Post by humblebee » Fri Oct 09, 2015 11:12 pm

Yeah, you kind of do need to watch it, actually.
http://www.bbc.co.uk/programmes/b06g64wb

You see the trailer, you think, yeah, everyone gets indie wrong, whatever, what's the point?

Neh. They've actually done this properly.

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Re: Music for Misfits: The Story of Indie

Post by tonieee » Fri Oct 09, 2015 11:32 pm

It featured talking from indiepop's Amelia Fletcher, clips from Shop Assistants, Pastels and Razorcuts and had a section on C86 as well as all the stuff you'd expect. I enjoyed last week's too. I might even watch next week's though not sure I can stomach an hour about brit pop.

noLooking

Re: Music for Misfits: The Story of Indie

Post by noLooking » Fri Oct 09, 2015 11:53 pm

I had this conversation before (threads need to be merged, I think). Conclusion was: hour of Britpop = bad, ten minutes of Pulp = worth it. Even if it'll just be Jarvis getting his arse out at the Brits.

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Re: Music for Misfits: The Story of Indie

Post by Jay » Sat Oct 10, 2015 12:47 am

Much, much better than I imagined or even hoped for. It's as though someone actually did a bit of research. Definitely worth a watch. And a laugh at Alan McGee as he gives both barrels to C86, conveniently forgetting that Side A track 1 was a song from his record label, his beloved Primal Scream, and probably the song most synonymous with that tag. He put out Therese by The Bodines too, and some Pastels stuff. The silly man.

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Re: Music for Misfits: The Story of Indie

Post by holyzombiejesus » Sun Oct 11, 2015 2:18 am

Jay wrote:Much, much better than I imagined or even hoped for. It's as though someone actually did a bit of research. Definitely worth a watch. And a laugh at Alan McGee as he gives both barrels to C86, conveniently forgetting that Side A track 1 was a song from his record label, his beloved Primal Scream, and probably the song most synonymous with that tag. He put out Therese by The Bodines too, and some Pastels stuff. The silly man.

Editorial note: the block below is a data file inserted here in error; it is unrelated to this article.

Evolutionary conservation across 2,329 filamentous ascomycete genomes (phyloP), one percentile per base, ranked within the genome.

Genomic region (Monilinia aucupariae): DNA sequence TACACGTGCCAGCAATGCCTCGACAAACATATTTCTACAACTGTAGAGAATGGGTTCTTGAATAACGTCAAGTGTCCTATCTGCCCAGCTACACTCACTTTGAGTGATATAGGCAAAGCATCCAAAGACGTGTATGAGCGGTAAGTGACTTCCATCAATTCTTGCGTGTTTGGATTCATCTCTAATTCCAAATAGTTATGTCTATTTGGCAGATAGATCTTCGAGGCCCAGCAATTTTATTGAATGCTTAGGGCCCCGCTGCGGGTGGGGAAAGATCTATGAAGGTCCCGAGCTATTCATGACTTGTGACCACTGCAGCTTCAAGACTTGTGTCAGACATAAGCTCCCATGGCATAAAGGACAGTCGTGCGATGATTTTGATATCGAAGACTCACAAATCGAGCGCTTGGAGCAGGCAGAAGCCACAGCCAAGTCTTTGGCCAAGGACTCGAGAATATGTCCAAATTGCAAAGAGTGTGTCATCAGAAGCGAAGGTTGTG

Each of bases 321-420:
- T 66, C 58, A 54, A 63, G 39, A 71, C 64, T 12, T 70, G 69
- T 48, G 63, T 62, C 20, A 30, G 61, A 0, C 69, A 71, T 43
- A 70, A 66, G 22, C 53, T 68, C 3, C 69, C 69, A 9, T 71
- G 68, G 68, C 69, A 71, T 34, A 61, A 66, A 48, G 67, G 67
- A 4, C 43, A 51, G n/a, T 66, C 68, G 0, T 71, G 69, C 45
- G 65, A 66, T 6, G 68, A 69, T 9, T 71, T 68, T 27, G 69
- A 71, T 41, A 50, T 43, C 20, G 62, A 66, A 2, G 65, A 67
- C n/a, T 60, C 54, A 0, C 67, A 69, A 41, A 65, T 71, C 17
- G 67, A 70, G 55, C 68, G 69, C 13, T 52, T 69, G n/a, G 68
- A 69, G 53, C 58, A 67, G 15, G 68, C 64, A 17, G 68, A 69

McGee's just a tedious buffoon, an alt Julie Birchill nowadays. He signed Razorcuts, Emily, BMX Bandits too. Teenage Fanclub and Velvet Crush weren't exactly a million miles away from C86 either.

noLooking

Re: Music for Misfits: The Story of Indie

Post by noLooking » Sun Oct 11, 2015 8:59 am

Robin Guthrie' s hair seemed hauntingly familiar, but I couldn't place it til I remembered that bit with Kajagoogoo at the beginning.

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Re: Music for Misfits: The Story of Indie

Post by linus » Sun Oct 11, 2015 12:18 pm

I think McGee was trolling lolz

It didn't bother me, it's like anything that's created and made and goes out in the world, whatever the intention of the creator it takes on it's own life, it's own momentum... so McGee may have had a specific vision or ethos then and a well rehearsed narrative now but the 'thing' takes on it's own life... I'm digging the Creation Artifact box that came out recently- a thing of beauty- that period seems like the most exciting time for me, no matter how many times I hear the Oasis story told again and again... I like the Creation creation story better than the Creation realisation story because the former seems more real and tangible and the latter seems like marketing guff... but the likelihood is they're no more or less authentic than the other...

But, fuck it, McGee McGee McGee, this episode of the Story of Indie moved me... I feel very old now and for just over half an hour (and for most of the programme that followed) I felt young and ridiculous again, it really was rather overwhelming and appreciated

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Re: Music for Misfits: The Story of Indie

Post by Wheatabeat » Fri Oct 16, 2015 9:41 pm

Think Bentley from Language Of Flowers / Help Stamp Out Lonliness was doing the research for this. I've not seen it though as our Sky box has about 2% left on it and I watch about an hour of TV a week these days.
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Re: Music for Misfits: The Story of Indie

Post by sweepingthenation » Fri Oct 16, 2015 11:15 pm